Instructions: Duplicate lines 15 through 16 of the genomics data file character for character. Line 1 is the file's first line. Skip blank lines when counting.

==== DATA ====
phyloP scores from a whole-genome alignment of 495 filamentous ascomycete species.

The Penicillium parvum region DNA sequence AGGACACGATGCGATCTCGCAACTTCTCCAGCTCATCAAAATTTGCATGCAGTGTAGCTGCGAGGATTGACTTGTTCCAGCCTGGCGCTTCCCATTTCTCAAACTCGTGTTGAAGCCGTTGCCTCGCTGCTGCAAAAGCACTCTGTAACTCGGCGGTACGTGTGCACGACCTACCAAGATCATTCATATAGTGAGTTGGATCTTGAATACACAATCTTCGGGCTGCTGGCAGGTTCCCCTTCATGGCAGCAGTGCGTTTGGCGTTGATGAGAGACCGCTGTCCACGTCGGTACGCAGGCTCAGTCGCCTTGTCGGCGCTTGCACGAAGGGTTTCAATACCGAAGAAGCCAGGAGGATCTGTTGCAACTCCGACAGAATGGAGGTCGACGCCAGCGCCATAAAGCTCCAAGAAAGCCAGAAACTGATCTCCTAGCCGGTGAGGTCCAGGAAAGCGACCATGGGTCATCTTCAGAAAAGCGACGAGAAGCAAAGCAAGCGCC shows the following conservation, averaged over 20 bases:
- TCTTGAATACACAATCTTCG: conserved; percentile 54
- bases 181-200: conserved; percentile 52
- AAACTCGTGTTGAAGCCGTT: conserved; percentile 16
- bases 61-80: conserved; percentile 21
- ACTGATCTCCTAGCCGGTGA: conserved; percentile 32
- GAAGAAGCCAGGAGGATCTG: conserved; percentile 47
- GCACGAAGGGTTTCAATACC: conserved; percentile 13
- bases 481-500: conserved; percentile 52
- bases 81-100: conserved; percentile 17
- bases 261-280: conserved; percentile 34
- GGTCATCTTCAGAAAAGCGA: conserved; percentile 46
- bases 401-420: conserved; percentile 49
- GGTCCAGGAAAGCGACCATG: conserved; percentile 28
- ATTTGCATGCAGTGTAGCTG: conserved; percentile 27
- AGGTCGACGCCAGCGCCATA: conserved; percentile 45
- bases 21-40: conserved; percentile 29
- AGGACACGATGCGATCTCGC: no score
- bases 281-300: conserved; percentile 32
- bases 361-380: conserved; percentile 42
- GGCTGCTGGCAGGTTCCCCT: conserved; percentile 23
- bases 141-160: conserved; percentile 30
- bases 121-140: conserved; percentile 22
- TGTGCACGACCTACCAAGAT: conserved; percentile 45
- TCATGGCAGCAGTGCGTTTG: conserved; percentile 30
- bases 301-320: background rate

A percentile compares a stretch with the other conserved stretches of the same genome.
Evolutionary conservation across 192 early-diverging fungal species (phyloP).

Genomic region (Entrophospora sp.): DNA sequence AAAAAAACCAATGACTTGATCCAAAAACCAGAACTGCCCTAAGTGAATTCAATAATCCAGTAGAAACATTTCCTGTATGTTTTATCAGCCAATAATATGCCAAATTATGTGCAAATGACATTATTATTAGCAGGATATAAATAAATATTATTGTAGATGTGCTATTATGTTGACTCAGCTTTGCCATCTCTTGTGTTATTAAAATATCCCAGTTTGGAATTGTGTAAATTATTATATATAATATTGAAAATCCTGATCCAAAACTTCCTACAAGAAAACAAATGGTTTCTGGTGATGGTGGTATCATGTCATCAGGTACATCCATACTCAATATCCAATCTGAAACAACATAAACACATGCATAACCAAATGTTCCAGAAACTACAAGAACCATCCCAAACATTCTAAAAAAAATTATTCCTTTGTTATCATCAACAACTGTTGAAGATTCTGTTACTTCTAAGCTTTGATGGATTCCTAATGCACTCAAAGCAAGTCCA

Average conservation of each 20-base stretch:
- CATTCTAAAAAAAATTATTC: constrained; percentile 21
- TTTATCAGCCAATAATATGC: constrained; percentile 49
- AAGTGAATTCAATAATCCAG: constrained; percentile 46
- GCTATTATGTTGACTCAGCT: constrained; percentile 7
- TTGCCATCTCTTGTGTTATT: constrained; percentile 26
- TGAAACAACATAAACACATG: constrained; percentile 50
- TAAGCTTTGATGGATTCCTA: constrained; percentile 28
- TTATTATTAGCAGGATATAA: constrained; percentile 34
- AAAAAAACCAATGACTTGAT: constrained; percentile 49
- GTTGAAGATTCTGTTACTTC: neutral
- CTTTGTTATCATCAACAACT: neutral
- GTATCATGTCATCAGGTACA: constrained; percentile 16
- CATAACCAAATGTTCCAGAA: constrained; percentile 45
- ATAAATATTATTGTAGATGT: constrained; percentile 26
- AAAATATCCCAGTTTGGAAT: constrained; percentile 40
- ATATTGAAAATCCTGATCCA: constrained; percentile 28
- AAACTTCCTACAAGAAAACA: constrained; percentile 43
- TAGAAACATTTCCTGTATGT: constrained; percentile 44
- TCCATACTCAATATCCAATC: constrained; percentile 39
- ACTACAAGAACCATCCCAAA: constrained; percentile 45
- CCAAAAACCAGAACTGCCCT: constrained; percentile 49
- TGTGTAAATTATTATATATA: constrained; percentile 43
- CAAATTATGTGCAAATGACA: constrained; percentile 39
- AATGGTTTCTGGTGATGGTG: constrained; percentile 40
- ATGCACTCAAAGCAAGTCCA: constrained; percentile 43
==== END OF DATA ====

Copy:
- GGTCCAGGAAAGCGACCATG: conserved; percentile 28
- ATTTGCATGCAGTGTAGCTG: conserved; percentile 27